Bayern Munich have plenty of work to do if they want to have a chance of catching Borussia Dortmund at the top of the Bundesliga table. They currently sit nine points behind their rivals with only four league matches remaining before the conclusion of the hinrunde.
Bayern have experienced a roller coaster of a start to their 2018/2019 campaign under Niko Kovac, but they’re coming off of two impressive wins over SL Benfica (Champions League) and Werder Bremen (Bundesliga). Despite Bayern’s shaky start, Robert Lewandowski has picked up where he left off last season, having already scored 14 goals and provided 4 assists from 18 appearances across all competitions (exluding the DFL-Supercup, in which he bagged a hat-trick). In an interview with Bild, the Polish ace said his side remain confident they’ll close the gap on Dortmund in pursuit of their seventh consecutive Bundesliga title
Admitting that there’s clearly been a rough patch for Bayern, Lewandowski was quick to downplay the suggestion that his side were in “crisis” mode:
What exactly do you mean by “crisis”? The last few weeks were difficult. We very uncharacteristically dropped points, especially in the final minutes of games that we normally have won. And the situation was surprising: after the first few weeks of the season, we thought that things were going as well as in the past few years.
A large part of Bayern’s troubles came in the form of conceding cheap, late goals that proved to be costly. Losing focus in the dying stages of matches has cost them a handful of points so far this season, and Lewandowski feels that his side have shown improvements in their last two matches in keeping the focus until the final whistle:
We weren’t vigilant enough. We had problems staying focused until the end. Early we never conceded these goals after a lead. But I hope that now the trend holds after the win in Bremen. Against Benfica we played again almost the way we intend. Bremen wasn’t perfect yet, but we’re on the right track. It has to continue against Nürnberg, even if they lay concrete.
Niko Kovac has been under the microscope and has received a great deal of criticism for some of the poor performances, but Lewandowski says that Kovac was hardly to blame. Instead, it was Bayern’s confidence that had taken a dip after one or two results hadn’t gone their way. The number of injuries to the squad, of course, hasn’t helped either:
Things happen quickly in soccer. When we didn’t play play well, we also lost our self-confidence. We needed a few games until it came back. And generally you need time when a new coach arrives. We also had many injured players. Still we have to try to show our brand of soccer, no matter who is playing. We know that we can play much better.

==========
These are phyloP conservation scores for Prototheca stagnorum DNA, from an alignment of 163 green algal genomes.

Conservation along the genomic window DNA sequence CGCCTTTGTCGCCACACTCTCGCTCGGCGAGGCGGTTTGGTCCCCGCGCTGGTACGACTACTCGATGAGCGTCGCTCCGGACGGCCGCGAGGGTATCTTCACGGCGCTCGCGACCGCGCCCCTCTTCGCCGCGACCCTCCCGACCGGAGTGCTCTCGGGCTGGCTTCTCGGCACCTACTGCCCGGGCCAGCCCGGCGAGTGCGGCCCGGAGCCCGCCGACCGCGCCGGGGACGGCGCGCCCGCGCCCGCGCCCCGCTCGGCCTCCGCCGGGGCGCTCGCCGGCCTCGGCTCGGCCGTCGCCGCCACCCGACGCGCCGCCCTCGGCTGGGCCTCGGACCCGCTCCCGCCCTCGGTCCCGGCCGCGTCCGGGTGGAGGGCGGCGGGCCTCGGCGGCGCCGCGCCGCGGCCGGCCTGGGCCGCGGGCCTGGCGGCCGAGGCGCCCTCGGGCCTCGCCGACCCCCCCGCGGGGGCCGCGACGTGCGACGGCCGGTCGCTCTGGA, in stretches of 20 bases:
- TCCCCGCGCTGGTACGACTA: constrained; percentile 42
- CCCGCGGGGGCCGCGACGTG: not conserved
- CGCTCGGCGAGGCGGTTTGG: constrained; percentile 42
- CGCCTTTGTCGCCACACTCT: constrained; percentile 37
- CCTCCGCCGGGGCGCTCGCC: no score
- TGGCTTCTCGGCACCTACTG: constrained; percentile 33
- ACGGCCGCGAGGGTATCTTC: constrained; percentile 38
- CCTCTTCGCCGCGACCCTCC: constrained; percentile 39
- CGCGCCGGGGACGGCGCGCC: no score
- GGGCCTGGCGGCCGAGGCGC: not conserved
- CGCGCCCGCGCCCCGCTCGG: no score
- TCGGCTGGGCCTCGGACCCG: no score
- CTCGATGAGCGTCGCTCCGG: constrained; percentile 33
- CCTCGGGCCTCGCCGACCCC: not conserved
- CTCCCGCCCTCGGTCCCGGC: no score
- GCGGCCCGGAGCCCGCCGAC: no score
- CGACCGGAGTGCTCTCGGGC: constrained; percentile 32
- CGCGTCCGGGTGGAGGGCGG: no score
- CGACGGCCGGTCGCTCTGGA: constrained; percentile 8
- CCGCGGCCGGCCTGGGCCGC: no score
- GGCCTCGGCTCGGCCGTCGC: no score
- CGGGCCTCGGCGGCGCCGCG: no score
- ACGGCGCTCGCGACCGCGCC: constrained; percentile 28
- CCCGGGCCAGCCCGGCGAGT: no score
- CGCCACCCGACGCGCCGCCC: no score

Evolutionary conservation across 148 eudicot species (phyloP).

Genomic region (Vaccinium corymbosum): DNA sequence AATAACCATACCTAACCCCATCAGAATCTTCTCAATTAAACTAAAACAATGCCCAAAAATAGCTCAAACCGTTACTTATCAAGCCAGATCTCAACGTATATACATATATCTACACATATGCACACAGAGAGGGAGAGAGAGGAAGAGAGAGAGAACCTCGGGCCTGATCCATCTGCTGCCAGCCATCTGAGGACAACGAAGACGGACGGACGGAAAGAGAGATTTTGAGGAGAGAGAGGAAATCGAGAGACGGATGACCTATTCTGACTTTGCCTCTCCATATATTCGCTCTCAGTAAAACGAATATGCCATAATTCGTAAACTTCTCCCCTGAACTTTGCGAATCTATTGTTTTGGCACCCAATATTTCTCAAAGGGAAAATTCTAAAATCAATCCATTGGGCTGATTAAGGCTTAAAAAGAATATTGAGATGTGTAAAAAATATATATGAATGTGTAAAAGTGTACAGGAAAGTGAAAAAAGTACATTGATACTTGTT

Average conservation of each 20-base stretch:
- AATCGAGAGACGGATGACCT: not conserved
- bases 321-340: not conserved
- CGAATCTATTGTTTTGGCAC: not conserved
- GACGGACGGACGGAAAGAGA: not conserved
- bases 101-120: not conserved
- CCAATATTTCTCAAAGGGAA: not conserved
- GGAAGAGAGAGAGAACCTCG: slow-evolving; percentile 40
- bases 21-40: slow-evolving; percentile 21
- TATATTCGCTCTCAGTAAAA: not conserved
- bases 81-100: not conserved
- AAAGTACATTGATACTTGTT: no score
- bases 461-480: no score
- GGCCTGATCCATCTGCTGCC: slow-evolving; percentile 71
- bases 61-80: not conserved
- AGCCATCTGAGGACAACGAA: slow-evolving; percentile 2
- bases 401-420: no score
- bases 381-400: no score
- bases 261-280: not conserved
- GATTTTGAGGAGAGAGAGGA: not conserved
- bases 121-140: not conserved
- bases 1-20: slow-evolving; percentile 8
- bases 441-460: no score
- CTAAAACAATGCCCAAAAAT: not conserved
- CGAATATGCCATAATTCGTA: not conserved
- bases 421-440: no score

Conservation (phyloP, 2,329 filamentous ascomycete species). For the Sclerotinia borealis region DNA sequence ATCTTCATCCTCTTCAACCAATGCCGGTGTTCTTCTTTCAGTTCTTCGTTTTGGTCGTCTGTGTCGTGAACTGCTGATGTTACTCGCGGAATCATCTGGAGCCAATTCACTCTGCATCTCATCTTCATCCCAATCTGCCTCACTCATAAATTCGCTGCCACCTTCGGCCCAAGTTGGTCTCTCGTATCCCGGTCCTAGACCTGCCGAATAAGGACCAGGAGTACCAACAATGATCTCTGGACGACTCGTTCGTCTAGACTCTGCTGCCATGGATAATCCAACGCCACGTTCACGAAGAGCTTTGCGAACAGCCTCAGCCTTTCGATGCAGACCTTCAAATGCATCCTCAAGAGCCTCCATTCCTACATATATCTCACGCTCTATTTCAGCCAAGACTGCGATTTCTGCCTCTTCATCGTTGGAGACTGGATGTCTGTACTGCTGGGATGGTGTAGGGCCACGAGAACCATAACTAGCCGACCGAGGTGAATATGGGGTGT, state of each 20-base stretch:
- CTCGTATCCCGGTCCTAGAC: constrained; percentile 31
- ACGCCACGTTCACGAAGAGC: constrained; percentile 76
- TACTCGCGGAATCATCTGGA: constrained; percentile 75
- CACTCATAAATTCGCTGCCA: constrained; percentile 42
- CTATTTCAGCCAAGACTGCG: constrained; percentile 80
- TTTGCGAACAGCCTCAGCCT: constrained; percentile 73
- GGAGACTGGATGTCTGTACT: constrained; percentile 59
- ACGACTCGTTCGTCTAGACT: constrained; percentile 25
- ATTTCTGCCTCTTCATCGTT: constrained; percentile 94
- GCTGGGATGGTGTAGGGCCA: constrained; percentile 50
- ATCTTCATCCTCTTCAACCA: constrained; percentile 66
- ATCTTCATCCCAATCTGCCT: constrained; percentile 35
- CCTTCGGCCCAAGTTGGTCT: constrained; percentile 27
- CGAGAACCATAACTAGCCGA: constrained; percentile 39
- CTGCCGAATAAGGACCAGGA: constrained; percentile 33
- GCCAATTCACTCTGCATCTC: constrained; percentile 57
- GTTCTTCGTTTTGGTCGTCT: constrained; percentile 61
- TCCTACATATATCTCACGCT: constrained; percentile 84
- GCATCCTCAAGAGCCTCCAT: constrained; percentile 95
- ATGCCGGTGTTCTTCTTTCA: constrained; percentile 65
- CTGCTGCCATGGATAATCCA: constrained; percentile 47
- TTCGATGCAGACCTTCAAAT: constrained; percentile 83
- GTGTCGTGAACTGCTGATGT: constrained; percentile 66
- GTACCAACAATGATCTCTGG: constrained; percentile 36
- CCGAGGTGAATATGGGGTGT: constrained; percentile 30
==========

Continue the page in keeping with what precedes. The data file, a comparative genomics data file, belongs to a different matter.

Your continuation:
There was a meeting a few weeks back between Uli Hoeness, Karl-Heinz Rummenigge Lewandowski, Franck Ribery, Manuel Neuer and Thomas Muller to discuss whether or not the squad was fully behind Kovac, or if there was perhaps an element of unrest in the dressing room:
This exchange helped all of us, gave us strength. In a situation like the one we were in, you have discuss, analyse. It’s good to state your opinion, to hear the opinion of others. Every side explained what we can do better. Afterward you feel relief; it’s easier to keep working. The whole club is profiting from the conversations last week. Now we’re all going in the same direction together.
The four players, including Lewandowski, expressed their belief in Kovac and Lewandowski went on to give his manager credit for working hard to fine-tune the small details to try and cut out the mistakes they were making:
The coach tried to change things when things were’t going well. It concerns little things, details. If he shows this insight, that’s not a sign of weakness. Only this way can he become a better coach.
Having both Thiago and Kingsley Coman back fit in the lineup is a massive boost and Lewandowski admitted that not having them in training sessions limited Kovac’s options:
We recently had injured wingers. In modern soccer that’s a major handicap and it prevented us from having several offensive options. That limited us, also because we couldn’t practice things on the highest level in training 11 vs 11. Kingsley is back, Thiago too. That gives us more options for the offense and another kind of soccer.
Lastly, Lewandowski said that Bayern just might benefit from being behind Dortmund at this point in the season. His side are so used to being in pole position, so it might be more beneficial and help keep the squad more focused on the task at hand to be chasing them from behind:
Sometimes it’s not bad at all to attack from the second row! We’re now happy to be the hunters. In the past few years, we’ve always looked behind us. When you see that someone’s in front of you — it means that you’re more under pressure. You want to do it even more then — catch this team. As the hunter it’s easier to attack from behind than as first to look out for attacks from behind. Especially when you don’t have experience.